Did You Know

What Is Shark Finning?

Shark finning is the cruel process of cutting off shark fins

Shark finning is the process of cutting off shark fins. This practice is regarded as cruel because it takes place while the shark is still alive and after the shark finning process, the sharks are sometimes tossed back in the ocean, and without their fins, they cannot swim efficiently. This inability to swim makes them sink to the bottom of the sea die of suffocation or get eaten by other fish. The sharks take days to die off which is a horrible death to such a beautiful animal. The process takes place at sea and, the fishers only carry the fins because shark meat is way too bulky and it is considered to have a low economic value. The anglers target every type of sharks regardless of its size and age.

Shark Finning Trade

Over the past few years, the shark finning trade has increased tremendously due to the rise in demand for shark fins which are mostly used to make shark fin soup and also traditional medicine. The business has also increased due to the improvement in technology which has led to the production of better equipment and better market economics. This perhaps is further promoted by the fact that trade is unmonitored and is not being managed which threatens the shark population worldwide.

Shark finning is such a lucrative trade that it was estimated to be worth between USD 500 million to USD 1.2 billion back in 2007. One kilogram of shark fins is said to be worth USD 400 making them one of the most expensive seafood. Due to some laws put up in various places in the United States banning the practice, some species like the whale shark and the basking sharks are considered to be very precious, and a single fin can cost between USD 10,000 to USD 20,000.

Uses Of Shark Fins

Shark fins are mainly used to make shark fin soup which is considered to be an Asian delicacy. This explains why the Chinese and other Far East nations are known to be the highest importers of the shark fins to make the soup which can be worth about USD 100 per bowl often served during weddings. Shark fins by themselves are utterly tasteless but provide the jelly-like component of the soup which is flavored with other stock like chicken.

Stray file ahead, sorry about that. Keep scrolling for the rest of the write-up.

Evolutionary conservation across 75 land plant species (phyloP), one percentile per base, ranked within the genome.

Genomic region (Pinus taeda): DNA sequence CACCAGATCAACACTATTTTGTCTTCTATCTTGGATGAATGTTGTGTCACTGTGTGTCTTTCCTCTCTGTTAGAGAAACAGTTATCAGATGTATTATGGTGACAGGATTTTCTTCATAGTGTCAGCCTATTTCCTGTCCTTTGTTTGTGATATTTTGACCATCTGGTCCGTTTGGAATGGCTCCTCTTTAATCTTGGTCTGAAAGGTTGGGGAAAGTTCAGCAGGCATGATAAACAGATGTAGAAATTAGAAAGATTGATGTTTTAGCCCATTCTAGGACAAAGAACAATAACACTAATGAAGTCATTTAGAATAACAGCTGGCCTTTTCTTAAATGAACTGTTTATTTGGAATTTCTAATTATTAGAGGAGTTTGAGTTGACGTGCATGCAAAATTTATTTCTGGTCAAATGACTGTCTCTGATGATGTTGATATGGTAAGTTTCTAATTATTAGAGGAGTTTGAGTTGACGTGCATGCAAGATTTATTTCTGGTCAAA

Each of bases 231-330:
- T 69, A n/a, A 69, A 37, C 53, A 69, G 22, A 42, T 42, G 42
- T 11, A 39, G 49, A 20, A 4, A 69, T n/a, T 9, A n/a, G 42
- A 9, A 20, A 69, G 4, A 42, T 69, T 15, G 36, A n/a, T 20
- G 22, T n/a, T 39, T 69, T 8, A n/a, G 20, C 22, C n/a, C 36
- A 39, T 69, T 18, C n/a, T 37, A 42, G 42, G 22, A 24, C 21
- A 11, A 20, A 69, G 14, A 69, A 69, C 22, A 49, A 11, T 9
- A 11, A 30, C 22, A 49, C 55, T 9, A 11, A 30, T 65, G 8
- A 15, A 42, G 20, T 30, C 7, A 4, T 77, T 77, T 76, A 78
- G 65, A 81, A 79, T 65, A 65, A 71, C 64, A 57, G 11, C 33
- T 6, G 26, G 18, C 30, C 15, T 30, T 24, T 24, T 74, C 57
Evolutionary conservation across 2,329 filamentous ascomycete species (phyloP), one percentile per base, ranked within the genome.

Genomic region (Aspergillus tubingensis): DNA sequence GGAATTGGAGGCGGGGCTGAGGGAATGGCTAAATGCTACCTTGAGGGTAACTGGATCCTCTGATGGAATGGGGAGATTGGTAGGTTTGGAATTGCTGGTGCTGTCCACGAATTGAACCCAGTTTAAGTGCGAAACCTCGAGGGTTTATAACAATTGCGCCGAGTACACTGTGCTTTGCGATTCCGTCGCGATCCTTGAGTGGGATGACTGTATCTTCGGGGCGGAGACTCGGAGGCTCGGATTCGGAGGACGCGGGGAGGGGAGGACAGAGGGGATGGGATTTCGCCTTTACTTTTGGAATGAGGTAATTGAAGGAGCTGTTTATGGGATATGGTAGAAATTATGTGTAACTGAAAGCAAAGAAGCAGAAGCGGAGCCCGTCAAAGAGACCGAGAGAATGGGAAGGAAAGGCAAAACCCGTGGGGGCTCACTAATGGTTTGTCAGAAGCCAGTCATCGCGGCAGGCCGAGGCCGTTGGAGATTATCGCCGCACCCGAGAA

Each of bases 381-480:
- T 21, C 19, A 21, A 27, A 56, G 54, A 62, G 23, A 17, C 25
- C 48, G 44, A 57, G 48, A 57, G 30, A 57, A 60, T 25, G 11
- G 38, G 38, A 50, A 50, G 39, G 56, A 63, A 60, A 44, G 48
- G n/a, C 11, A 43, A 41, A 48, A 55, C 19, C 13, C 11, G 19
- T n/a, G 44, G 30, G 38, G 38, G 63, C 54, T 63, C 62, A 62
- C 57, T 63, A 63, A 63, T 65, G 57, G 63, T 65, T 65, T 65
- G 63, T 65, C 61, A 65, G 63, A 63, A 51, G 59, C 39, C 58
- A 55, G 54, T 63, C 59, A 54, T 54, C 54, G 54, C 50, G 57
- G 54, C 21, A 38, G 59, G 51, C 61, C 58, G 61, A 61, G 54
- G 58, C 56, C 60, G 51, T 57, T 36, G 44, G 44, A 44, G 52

Effects Of Shark Finning

The most obvious impact is that the shark population has been decreasing immensely. According to reports, over hundred million sharks go through finning annually, and this leads to their eventual death. On the lower side, about 8,000 tonnes of shark fins are being transported all over the world every year. Some of the sharks are also finned while they are still young and this inhibits their growth as they cannot reproduce.

Sharks also tend to mature slowly and therefore they reproduce at a slow rate which makes them very susceptible to overfishing. Statistics show that the shark populations have reduced by eighty percent in the past five decades.

The process affects not only the shark population but also the ecosystem at large. This is because sharks are apex predators and therefore play a crucial role in the marine system (ecological stability). Due to decreasing shark population, shellfish numbers have dwindled. Shellfish purify water. Thus, their reduced number has lead to reduced water quality. The number of small sharks has also increased which consumes the shellfish at an alarming rate.

Sharks like the requiem sharks, hammerhead sharks, basking sharks, and whale sharks are among the 39 types of sharks that have been listed as being the most endangered species.

Laws And Regulations

Several bills have been put up by various countries with some saying that fins must have a five percent weight ratio of the dead shark. Only a few states demand that the sharks must be availed at the port while their fins are still intact. Back in 2013, 27 countries and the European Union made shark finning illegal. The practice violates the United Nations Convention on the Trade of Endangered Species of Flora and Fauna (CITES).

It is therefore essential to work towards banning the practices all together which threatens our natural environment. Conserving nature for posterity is vital.

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